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Photo: Kolin Mendez

Creating Jobs for African Youth One Step at a Time

An Evening with JA Africa brought solutions to youth unemployment to the front and set the continent on a course for rapid growth

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"There's no better time to be an African than right now."

That was the message from Frank Aswani—the keynote speaker at the fundraiser "An Evening with JA Africa" on September 21st. The party, a partnership between Junior Achievement Africa, Facebook and OkayAfrica, was held at Facebook's New York offices and left attendees reflecting on the the importance of youth economic empowerment in Africa.

Aswani, the Special Advisor for Strategic Initiatives at Higherlife Foundation challenged the audience to think about the work they can do to reduce the job deficit.

"Whether our young generation make it or not is up to us," he said. "Africa is going to have the biggest workforce in 6000 days. Do you believe we will have the right quality of people in 6000 days? Are we making the right investments? Are schools teaching kids the right stuff? Do young Africans have a sense of what the world expects of them? We have a very time-sensitive window to get this right or Africa will be a place we can't live. We have to get it right. We have no excuse to wait further."

Photo: Kolin Mendez

Other speakers echoed Aswani's sense of urgency. Ebele Okobi, Facebook's Director of Public Policy emphasized the importance of the work JA Africa does on the continent, giving youth the tools they need to rescue themselves.

Amini Kajunju, the Executive Director of International University of Grand Bassam Foundation and also a Board Member of JA Africa decried staggering statistics on youth unemployment on the continent and praised the impact that JA Africa is having on youth in Africa.

Elizabeth Bintliff, the CEO of Junior Achievement Africa remarked that "We're asking young people to create jobs for themselves but giving them no foundation on how to do so. If we're going to change the trajectory of the continent we're going to have to make an investment in youth."

Photo: Kolin Mendez

The issue is indeed urgent. Africa graduates 12 million young people from its secondary and tertiary schools each year, but its economies create only 3 million jobs, leaving a deficit of about 9 million new jobs in Africa each year. The vast majority of African youth must create their own employment, or wait the average six years it takes to find their first job. That's why JA begins teaching entrepreneurship as early as high school. The thousands of young people that have completed JA Africa's training make up a vast network of alumni—an incredible resource for each other and an example of the impact that JA Africa has made.

"JA taught me how to be confident about speaking in public," Emmanuel Nyame, JA Ghana Alumnus told the crowd. "JA has maintained consistency in empowering youth. It's refreshing to know there's an organization ready to help you grow at every stage of your life."

Aswani added that the work JA is doing to deliberately develop and invest in leaders is how Africa will be able to hit the daunting mark of creating a million jobs a month for the next 10 years.

Photo: Kolin Mendez

To learn more about how JA Africa is empowering African youth go to www.ja-africa.org.

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The Five Must-Have Apps for Diaspora Africans in 2020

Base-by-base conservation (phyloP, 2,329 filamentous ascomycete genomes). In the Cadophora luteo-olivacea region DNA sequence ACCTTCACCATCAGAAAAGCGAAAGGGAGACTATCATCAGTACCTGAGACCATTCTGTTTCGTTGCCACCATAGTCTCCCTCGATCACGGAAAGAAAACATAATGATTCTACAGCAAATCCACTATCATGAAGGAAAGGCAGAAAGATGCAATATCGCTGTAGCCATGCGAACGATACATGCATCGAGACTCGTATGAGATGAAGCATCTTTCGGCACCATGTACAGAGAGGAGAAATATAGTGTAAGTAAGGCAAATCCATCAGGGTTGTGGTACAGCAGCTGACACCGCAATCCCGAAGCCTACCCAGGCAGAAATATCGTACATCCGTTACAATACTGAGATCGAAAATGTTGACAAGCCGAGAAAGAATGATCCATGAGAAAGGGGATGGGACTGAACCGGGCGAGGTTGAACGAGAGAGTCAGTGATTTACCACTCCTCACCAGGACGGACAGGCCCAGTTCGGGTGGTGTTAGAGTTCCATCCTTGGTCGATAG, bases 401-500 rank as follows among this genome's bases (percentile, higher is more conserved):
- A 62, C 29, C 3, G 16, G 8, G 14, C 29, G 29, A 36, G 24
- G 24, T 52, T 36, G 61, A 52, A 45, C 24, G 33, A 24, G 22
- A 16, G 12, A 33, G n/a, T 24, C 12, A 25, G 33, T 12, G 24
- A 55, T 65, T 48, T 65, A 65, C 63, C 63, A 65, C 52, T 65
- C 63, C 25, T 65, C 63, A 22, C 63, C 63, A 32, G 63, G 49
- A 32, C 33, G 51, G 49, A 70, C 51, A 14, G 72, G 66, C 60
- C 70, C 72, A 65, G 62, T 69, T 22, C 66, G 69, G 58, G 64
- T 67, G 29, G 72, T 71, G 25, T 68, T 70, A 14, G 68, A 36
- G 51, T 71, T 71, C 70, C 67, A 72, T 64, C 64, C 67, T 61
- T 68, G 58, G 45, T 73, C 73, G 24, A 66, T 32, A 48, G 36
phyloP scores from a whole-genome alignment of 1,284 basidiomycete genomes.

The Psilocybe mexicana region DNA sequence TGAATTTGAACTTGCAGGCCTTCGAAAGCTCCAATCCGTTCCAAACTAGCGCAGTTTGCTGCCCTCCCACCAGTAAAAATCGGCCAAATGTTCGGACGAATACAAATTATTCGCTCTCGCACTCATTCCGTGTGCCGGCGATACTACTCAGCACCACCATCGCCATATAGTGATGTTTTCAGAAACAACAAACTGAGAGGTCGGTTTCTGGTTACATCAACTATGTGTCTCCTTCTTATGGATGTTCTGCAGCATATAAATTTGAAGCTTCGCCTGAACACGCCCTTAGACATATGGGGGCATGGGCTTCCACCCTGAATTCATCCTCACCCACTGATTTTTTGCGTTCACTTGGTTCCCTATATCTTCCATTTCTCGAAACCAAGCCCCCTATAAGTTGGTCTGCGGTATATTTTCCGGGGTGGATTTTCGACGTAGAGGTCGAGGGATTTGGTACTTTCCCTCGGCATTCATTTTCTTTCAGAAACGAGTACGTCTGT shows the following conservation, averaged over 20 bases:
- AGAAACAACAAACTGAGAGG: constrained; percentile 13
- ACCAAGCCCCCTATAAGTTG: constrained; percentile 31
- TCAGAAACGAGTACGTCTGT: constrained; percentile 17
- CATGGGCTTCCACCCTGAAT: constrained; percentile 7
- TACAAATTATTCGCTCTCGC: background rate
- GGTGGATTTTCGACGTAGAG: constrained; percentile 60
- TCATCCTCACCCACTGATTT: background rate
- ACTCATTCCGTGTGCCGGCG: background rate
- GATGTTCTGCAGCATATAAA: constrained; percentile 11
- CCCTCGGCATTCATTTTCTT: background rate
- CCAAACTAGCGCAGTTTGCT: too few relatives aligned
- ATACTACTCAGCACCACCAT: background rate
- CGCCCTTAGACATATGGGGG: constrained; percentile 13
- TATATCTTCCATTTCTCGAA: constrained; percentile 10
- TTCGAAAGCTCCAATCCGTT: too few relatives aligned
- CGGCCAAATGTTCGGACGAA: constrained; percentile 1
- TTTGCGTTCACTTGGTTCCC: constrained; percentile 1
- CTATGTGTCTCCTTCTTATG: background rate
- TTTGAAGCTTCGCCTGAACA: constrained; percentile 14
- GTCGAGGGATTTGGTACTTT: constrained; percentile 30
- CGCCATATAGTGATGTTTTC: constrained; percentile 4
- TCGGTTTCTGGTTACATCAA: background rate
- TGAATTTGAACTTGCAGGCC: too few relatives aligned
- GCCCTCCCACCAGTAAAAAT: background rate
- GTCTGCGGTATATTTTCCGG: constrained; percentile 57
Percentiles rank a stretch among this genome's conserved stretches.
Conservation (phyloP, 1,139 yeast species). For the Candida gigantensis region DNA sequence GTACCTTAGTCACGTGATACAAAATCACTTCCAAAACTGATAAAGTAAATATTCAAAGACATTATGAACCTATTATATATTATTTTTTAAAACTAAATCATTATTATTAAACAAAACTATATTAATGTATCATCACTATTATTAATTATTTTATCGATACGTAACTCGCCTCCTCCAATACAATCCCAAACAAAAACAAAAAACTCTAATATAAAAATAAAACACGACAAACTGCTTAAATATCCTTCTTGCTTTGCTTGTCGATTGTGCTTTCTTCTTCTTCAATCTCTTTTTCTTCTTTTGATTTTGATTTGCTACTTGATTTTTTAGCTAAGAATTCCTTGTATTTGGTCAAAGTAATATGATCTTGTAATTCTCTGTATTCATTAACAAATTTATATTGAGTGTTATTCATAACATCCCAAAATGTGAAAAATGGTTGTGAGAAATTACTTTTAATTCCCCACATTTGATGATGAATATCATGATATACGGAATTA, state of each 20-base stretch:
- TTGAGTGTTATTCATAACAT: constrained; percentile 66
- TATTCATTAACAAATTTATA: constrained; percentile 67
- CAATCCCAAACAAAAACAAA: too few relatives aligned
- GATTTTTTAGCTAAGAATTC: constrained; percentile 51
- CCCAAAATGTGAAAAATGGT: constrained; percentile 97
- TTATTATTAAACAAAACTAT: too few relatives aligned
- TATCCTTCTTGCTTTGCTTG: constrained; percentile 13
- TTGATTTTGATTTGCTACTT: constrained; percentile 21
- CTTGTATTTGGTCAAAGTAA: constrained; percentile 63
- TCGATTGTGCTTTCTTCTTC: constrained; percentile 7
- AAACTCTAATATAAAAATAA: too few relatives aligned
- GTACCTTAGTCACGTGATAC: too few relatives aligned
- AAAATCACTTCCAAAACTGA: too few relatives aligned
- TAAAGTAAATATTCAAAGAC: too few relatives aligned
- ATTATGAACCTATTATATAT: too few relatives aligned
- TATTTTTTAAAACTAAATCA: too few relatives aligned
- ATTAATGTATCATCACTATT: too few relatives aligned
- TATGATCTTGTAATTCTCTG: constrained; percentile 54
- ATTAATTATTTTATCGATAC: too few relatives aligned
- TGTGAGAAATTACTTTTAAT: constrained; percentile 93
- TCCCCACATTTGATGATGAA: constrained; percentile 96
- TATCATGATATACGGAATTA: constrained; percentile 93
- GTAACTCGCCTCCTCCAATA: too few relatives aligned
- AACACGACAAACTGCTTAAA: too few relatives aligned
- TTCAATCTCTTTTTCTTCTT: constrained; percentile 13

These mobile apps and digital platforms are making it easier for Africans across the world to find jobs and scholarships, get new citizenship and send money overseas.

Sponsored content from World Remit

Mobile apps and digital platforms have fundamentally transformed nearly every aspect of our lives. Whether it's ordering food, keeping track of our work or life goals to sending money to our loved ones, these apps and digital platforms have made lives easier, efficient and more productive.

As the brand new year begins, we have compiled a list of five must-have apps and digital platforms that we believe will help Africans in the diaspora, especially in the U.S. make the most of the year.

​Job Opportunities

It is one thing migrating to the U.S. and another getting a job to sustain your livelihood in a new country. Upwardly Global helps work-authorized Africans in the diaspora, and Special Immigrant Visa holders (SIVs) restart their professional careers in the U.S. Their online Job Search Program helps users adapt their skills, education, and previous careers into the American workforce, whilst demonstrating the value of their experience to potential employers.

The majority of people who move away from their home country, look for jobs to support their family abroad assisting with key necessities like food, education, medical and housing costs.

If you are looking for a platform to assist with your job search, Upwardly Global will provide the support you need.

​Citizenship Education

Another goal for many Africans in the diaspora after settling in the U.S. is to start their journey towards securing their U.S. citizenship. The 'USCIS Citizenship Test Prep' App helps Africans in the diaspora who are studying for their naturalization civics exams to access mobile tutoring. The app provides flashcards on 100 different civic questions, covering topics like U.S. history and geography.

Available on Android and iOS, this app seeks to help new Africans in the diaspora to adequately prepare for their American citizenship test as they continue to pursue the American dream.

Finding Scholarships

This app is particularly relevant to Africans in the diaspora that want to pursue higher education and would need a scholarship to make this possible. Trying to find scholarship money for yourself or your child can be very tedious and time consuming. The Scholly app enables tuition-starved students to procure the funds to enroll in higher education. The Scholly app now has over two million users and has helped students to secure more than $100 million in scholarships. The app can be downloaded from both Android and iOS app platforms.

Language Translation